An assessment of self-reported COVID-19 related symptoms of 227,898 users of a social networking service in Japan: Has the regional risk changed after the declaration of the state of emergency?

Shuhei Nomura, Daisuke Yoneoka, Shoi Shi, Yuta Tanoue, Takayuki Kawashima, Akifumi Eguchi, Kentaro Matsuura, Koji Makiyama, Keisuke Ejima, Toshibumi Taniguchi, Haruka Sakamoto, Hiroyuki Kunishima, Stuart Gilmour, Hiroshi Nishiura, Hiroaki Miyata

Research output: Contribution to journalArticlepeer-review

7 Citations (Scopus)

Abstract

Background: In the absence of widespread testing, symptomatic monitoring efforts may allow for understanding the epidemiological situation of the spread of coronavirus disease 2019 (COVID-19) in Japan. We obtained data from a social networking service (SNS) messaging application that monitors self-reported COVID-19 related symptoms in real time in Fukuoka Prefecture, Japan. We aimed at not only understanding the epidemiological situation of COVID-19 in the prefecture, but also highlighting the usefulness of symptomatic monitoring approaches that rely on self-reporting using SNS during a pandemic, and informing the assessment of Japan's emergency declaration over COVID-19. Methods: We analysed symptoms data (fever over 37.5° and a strong feeling of weariness or shortness of breath), reported voluntarily via SNS chatbot by 227,898 residents of Fukuoka Prefecture during March 27 to May 3, 2020, including April 7, when a state of emergency was declared. We estimated the spatial correlation coefficient between the number of the self-reported cases of COVID-19 related symptoms and the number of PCR confirmed COVID-19 cases in the period (obtained from the prefecture website); and estimated the empirical Bayes age- and sex-standardised incidence ratio (EBSIR) of the symptoms in the period, compared before and after the declaration. The number of symptom cases was weighted by age and sex to reflect the regional population distribution according to the 2015 national census. Findings: Of the participants, 3.47% reported symptoms. There was a strong spatial correlation of 0.847 (p < 0.001) at municipality level between the weighted number of self-reported symptoms and the number of COVID-19 cases for both symptoms. The EBSIR at post-code level was not likely to change remarkably before and after the declaration of the emergency, but the gap in EBSIR between high-risk and low-risk areas appeared to have increased after the declaration. Interpretation: While caution is necessary as the data was limited to SNS users, the self-reported COVID-19 related symptoms considered in the study had high epidemiological evaluation ability. In addition, though based on visual assessment, after the declaration of the emergency, regional containment of the infection risk might have strengthened to some extent. SNS, which can provide a high level of real-time, voluntary symptom data collection, can be used to assess the epidemiology of a pandemic, as well as to assist in policy assessments such as emergency declarations. Funding: The present work was supported in part by a grant from the Ministry of Health, Labour and Welfare of Japan (H29-Gantaisaku-ippan-009).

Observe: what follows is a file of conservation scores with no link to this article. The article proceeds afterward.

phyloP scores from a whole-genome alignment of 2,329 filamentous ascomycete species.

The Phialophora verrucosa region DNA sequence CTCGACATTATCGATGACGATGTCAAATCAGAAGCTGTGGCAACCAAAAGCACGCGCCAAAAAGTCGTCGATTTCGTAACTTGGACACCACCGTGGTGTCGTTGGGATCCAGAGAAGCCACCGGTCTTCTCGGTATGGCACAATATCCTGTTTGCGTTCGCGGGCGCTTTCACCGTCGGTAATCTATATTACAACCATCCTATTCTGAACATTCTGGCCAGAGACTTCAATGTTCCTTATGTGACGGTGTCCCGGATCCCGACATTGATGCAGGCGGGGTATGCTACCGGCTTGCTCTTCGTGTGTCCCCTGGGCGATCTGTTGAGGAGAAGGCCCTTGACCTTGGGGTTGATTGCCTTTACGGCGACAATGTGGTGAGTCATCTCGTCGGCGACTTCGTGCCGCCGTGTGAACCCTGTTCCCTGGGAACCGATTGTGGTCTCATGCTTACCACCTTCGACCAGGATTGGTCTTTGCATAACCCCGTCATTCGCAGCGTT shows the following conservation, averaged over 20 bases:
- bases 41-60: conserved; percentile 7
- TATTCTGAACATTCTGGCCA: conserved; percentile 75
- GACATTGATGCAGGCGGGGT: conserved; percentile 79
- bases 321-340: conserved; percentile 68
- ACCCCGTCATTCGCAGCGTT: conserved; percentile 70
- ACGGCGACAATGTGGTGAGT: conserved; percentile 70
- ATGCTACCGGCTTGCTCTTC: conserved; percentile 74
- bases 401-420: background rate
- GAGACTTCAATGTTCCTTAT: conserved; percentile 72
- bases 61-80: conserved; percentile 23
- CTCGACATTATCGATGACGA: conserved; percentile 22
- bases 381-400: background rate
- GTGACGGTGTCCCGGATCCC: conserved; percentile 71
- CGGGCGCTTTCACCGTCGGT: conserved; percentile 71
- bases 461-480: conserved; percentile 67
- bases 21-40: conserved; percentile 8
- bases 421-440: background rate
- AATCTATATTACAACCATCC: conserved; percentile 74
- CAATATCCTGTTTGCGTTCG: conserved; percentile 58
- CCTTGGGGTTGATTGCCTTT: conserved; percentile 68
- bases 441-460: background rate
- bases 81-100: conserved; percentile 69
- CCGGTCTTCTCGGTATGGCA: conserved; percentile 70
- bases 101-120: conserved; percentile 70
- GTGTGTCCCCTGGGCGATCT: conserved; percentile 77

Original languageEnglish
Article number100011
JournalThe Lancet Regional Health - Western Pacific
Volume1
DOIs
Publication statusPublished - 2020 Aug

Keywords

  • COVID-19
  • Japan
  • Social networking service
  • State of emergency declaration

ASJC Scopus subject areas

  • Health Policy
  • Public Health, Environmental and Occupational Health
  • Psychiatry and Mental health
  • Infectious Diseases
  • Internal Medicine
  • Obstetrics and Gynaecology
  • Pediatrics, Perinatology, and Child Health
  • Geriatrics and Gerontology

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